In what can only be described as a puff-piece interview with British GQ, Apple design leads Evans Hankey and Kate Bergeron have discussed the “courage” required to redesign the MacBook Air.
With the company this week reportedly declining to renew its costly consulting agreement with Sir Jony Ive, it was time for Hankey, who replaced Ive as the leader of the industrial design team in 2019, to take on a more prominent role. If she could do so while fielding gentle questions about the new MacBook Air, so much the better.
And GQ is the perfect foil for this PR exercise. No questions about slow SSDs here: instead the site calls the update “dramatic and delightful” and dutifully describes it as 1.13cm “thin,” using Apple’s preferred terminology. When Ars Technica dares to criticise the four-hour battery life of an earlier Air, GQ calls its review “particularly sniffy.”
“For all of the redesigned Air’s focus on performance and stamina, perhaps the most important marker of its success is the sense of personality it has retained in its transformation,” the site gushes. And presumably Apple’s marketing campaign has the momentum of a runaway freight train.
What do we learn from all this? There are some semi-interesting titbits in there, if you sift through the fluff. Hankey and (hardware engineering VP) Bergeron do acknowledge that the original Air and particularly the 12-inch MacBook that followed were “polarising for a certain group of folks” because of their limitations. “If you go back,” admits Bergeron, “[the original Air] was world-changing in the sense of shape, but it wasn’t going to be the computer for everybody.” Needless to say, the company would like us to believe that such compromises won’t be necessary on this year’s Air, but it’s relatively unusual to hear an Apple representative admit that one of its products had downsides.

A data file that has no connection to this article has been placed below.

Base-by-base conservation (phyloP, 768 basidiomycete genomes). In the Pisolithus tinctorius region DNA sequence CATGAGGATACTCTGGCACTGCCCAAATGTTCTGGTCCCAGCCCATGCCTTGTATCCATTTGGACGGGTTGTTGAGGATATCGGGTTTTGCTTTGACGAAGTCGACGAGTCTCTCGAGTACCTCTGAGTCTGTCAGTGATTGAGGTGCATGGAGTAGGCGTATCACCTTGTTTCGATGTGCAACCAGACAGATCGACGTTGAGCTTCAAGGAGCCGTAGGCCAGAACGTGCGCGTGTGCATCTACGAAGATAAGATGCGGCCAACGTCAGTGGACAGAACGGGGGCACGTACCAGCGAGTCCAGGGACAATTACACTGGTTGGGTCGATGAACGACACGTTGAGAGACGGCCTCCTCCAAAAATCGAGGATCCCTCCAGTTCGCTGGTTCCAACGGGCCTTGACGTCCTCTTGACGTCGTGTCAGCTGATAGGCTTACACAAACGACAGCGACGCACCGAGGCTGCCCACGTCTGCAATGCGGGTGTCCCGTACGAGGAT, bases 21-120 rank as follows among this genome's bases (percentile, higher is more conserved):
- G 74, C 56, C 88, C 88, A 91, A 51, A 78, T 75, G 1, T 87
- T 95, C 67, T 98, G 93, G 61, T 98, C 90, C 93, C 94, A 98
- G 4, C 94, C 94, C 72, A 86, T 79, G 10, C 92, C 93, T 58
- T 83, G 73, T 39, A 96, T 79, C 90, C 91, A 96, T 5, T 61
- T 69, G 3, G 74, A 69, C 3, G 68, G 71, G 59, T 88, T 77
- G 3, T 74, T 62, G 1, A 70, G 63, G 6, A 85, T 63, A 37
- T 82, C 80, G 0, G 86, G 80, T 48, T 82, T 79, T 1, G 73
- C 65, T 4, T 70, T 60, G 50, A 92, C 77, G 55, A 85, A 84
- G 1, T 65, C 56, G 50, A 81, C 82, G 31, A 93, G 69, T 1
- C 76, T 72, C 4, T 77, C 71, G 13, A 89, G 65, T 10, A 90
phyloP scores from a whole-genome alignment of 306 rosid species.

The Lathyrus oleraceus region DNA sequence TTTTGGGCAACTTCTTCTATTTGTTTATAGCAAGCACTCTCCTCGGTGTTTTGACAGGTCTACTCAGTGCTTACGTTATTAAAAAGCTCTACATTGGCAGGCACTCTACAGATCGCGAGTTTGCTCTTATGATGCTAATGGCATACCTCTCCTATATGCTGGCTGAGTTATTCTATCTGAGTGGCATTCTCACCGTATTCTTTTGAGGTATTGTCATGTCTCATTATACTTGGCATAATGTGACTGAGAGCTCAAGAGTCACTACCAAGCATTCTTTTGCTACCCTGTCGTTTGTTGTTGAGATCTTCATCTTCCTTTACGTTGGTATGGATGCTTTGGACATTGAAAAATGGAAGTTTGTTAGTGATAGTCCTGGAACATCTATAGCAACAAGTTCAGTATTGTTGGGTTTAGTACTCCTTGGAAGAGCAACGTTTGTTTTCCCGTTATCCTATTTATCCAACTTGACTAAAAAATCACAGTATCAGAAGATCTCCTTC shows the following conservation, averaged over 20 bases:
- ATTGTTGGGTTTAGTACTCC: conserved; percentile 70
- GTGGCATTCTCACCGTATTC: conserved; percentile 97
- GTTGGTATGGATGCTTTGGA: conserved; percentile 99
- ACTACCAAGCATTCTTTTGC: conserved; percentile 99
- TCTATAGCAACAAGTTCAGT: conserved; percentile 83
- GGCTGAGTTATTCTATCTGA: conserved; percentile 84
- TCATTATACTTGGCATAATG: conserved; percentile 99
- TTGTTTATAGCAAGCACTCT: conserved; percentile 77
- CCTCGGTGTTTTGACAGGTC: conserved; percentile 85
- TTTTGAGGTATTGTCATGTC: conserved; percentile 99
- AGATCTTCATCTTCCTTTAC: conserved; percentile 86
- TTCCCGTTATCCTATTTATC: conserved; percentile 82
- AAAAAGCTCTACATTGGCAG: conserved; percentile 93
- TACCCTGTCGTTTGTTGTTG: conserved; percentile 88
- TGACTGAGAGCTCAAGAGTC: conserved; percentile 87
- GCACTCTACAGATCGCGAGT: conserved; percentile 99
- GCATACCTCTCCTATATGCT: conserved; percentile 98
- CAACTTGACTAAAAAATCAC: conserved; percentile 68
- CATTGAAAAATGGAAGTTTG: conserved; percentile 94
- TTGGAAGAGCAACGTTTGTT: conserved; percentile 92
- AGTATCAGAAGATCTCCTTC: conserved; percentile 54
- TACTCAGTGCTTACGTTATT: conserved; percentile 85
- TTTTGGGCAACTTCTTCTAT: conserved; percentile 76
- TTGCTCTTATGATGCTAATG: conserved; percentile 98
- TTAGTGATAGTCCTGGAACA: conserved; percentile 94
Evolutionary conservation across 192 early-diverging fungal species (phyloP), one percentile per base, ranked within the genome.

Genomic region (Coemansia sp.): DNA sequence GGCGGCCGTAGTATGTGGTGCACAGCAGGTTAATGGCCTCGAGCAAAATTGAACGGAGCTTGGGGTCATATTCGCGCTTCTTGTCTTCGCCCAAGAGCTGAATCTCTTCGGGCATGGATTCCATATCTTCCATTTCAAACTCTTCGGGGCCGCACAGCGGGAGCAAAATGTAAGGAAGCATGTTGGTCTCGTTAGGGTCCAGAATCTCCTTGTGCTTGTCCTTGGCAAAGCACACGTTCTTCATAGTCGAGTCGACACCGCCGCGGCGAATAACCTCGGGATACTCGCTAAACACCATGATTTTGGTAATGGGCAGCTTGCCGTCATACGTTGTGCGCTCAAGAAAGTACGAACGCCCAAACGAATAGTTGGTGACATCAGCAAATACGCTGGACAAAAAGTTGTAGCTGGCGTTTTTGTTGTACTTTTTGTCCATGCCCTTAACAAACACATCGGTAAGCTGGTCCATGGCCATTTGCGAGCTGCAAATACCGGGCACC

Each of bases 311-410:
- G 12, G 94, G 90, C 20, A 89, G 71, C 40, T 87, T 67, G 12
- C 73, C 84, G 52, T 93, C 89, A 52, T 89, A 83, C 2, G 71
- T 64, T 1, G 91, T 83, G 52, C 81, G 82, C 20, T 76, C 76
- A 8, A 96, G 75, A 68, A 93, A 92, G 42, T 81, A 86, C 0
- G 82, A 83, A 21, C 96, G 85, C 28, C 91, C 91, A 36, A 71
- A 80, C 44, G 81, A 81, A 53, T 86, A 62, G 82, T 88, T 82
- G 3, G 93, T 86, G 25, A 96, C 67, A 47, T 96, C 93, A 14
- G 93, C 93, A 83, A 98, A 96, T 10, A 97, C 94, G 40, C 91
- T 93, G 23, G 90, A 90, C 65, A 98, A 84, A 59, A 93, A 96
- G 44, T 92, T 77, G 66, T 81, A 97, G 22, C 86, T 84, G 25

Despite its limitations, the design team were also aware of the stakes when redesigning the best-selling Mac. “I think the Air requires a lot of courage, because it’s like, ‘What are you going to keep?’” Hankey says. Abandoning the iconic wedge shape will have been a decision Apple did not take lightly.
But the most revealing element of the interview is its timing, and the way it reshapes the way we view Apple’s design work over the past three years. “Having taken charge of Apple’s product design following Jony Ive’s departure from the company in 2019,” GQ explains, “Hankey has been responsible for the look and feel of all of its devices since – from the iPhone to the AirPods.”
That “all” is an explosive word to drop in so casually. It retrospectively supports the viewpoint, argued effectively by 9to5Mac yesterday, that Hankey has been running the show since 2019 and likely before, and that retaining a link with Ive was only ever a PR fiction intended to reassure shareholders. The fiction, it would appear, is now over.